Six months after resection of his primary tumour (4 months post-axillary dissection), the patient had no evidence of local recurrence at his left upper arm or axilla. However, multiple new foci of metastatic disease were noted in the vertebral column and ribs on follow-up PET/CT.
Haematoxylin and eosin stained sections demonstrated a highly cellular, malignant neoplasm composed of large polygonal cells in sheets (fig 4A). Mitotic activity was conspicuous and there was extensive tumour necrosis. Rare cells with “dusty” brown pigment were scattered throughout the tumour. Immunohistochemical stains for S100 (fig 4B), HMB 45 and tyrosinase all showed strong staining. The morphology and immunophenotype confirmed the diagnosis of melanoma and excluded other entities in the differential including squamous cell, basal cell or Merkel cell carcinoma. No perineural or blood vessel invasion was identified. Lymphatic invasion was present. The final pathologic diagnosis was a 19 cm nodular type melanoma, Breslow thickness of 7.5 cm, and Clark level V. Two level I axillary lymph nodes (measuring 6.5 cm and 3.5 cm) out of 42 nodes total were positive for disease.
Less than 2 months after resection, the patient was noted to have in-transit metastases at his graft site and upper arm. MRI of his brain demonstrated multiple sites of hemorrhagic metastases. Adjuvant chemotherapy combined with novel target therapies were discussed at a multidisciplinary tumour board meeting; however, the patient was lost to follow-up.
Cutaneous melanoma of such massive size is rarely seen in developed, industrialised countries, especially with the success of current public screening and prevention programmes. A review of the recent literature demonstrates isolated case reports which describe patients who present with giant melanomas of various anatomic sites, including the back,1,2 abdomen,3 scalp,4 eyelid5 and thumb.6 To our knowledge, patient B—who had a 19 cm diameter lesion—represents the largest primary melanoma of the upper extremity and one of the largest melanomas of all reported to date.
Based on size alone, the current TNM staging system for melanoma designates our two patients’ tumours as T4, which in actuality includes all lesions with a thickness >4 mm (not cm). Lymph node status has been shown in two large series of T4 melanomas to be the most important prognostic indicator for survival.7,8 Five year survival rates differ by almost twofold in node negative versus node positive patients. Independent of lymph node status, prognosis in T4 melanomas also depends on several other factors including absolute thickness, ulceration, and vascular involvement.Regardless of size, melanomas that are polypoid or exophytic are associated with increased malignant potential and overall, worse prognosis.9–11 These tumours demonstrate a nodular growth pattern and often are thicker and ulcerated at the time of presentation. Five year survival rates in small case series range from 33–42%. A case report of a patient with a preauricular polypoid melanoma describes local and regional recurrence <1 month after surgical excision.12
Despite the extremely large size of the melanomas in our two patients, what is remarkable is that although both patients had regional lymphadenopathy, neither had evidence of distant metastases at initial presentation. This pattern of local spread without distant disease in such massive melanomas was also noted in several other case reports1,4,5 found on review of the literature. Conventional sized melanomas are thought to follow a paradigm of orderly disease progression from primary site to regional lymph nodes and subsequently to distant sites.13–15 It is interesting that even at such enormous sizes, these melanomas still appear to follow this paradigm.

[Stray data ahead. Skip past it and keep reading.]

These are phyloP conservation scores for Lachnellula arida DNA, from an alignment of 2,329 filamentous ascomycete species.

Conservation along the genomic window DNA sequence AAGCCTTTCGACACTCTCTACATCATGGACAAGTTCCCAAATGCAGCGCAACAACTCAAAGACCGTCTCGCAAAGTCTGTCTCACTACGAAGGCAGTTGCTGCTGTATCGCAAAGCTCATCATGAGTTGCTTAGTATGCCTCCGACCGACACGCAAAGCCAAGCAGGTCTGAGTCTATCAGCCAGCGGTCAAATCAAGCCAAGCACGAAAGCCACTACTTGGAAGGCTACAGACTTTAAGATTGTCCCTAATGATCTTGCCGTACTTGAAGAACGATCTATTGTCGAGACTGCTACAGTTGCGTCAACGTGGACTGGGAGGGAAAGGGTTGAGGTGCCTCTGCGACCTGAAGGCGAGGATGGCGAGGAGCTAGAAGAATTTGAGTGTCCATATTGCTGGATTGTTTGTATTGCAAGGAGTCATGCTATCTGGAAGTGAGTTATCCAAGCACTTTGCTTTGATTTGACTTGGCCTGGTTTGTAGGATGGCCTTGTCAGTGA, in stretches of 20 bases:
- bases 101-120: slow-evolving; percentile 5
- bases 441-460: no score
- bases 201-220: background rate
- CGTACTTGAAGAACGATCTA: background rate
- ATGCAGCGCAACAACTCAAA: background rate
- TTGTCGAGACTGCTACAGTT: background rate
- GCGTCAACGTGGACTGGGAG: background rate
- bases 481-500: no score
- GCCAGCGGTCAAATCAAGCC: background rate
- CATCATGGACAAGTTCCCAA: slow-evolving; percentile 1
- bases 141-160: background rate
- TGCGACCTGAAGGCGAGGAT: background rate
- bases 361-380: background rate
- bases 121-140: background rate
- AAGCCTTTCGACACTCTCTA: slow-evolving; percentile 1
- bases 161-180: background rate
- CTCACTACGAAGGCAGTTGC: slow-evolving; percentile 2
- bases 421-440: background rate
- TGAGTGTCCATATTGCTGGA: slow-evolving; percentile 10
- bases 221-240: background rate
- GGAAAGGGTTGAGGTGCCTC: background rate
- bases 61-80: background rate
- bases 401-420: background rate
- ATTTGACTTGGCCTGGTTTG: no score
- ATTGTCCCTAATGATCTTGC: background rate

Equally intriguing is the rapid development of metastases after primary tumour resection, seen in both our patients. Primary tumour induction of tumour dormancy at distant sites has been observed in animal models and multiple tumour types.16,17 Although still controversial, the mechanism for this phenomenon may be related to production of circulating angiogenesis inhibitors by the primary tumour.18,19 In addition, host immune cells at the tumour site may help maintain a state of equilibrium between slowly proliferating tumour cells and those undergoing apoptosis.20,21 In our two patients, it is likely that distant microscopic metastases, not visible on conventional imaging, were already present at initial presentation. We hypothesise that primary tumour resection may have removed the source of endogenous inhibitory factors or somehow altered immune surveillance mechanisms to allow for outgrowth of distant metastases. Further investigation with a larger cohort of patients would be needed to make any firm conclusions.
Given the rarity of giant melanomas, it is also difficult to draw conclusions as to an appropriate management strategy. We and others1,2,4–6 support an attempt at cure with multimodality treatment, including aggressive surgical resection. Even if cure is not achieved, palliative debulking may at least offer symptom control (for example, local infection and bleeding). As giant melanomas have several poor prognostic factors (size, exophytic growth, ulceration, nodal disease), consideration should also be given to experimental treatment regimens and novel therapeutic agents.
Competing interests: none.
Patient consent: Patient/guardian consent was obtained for publication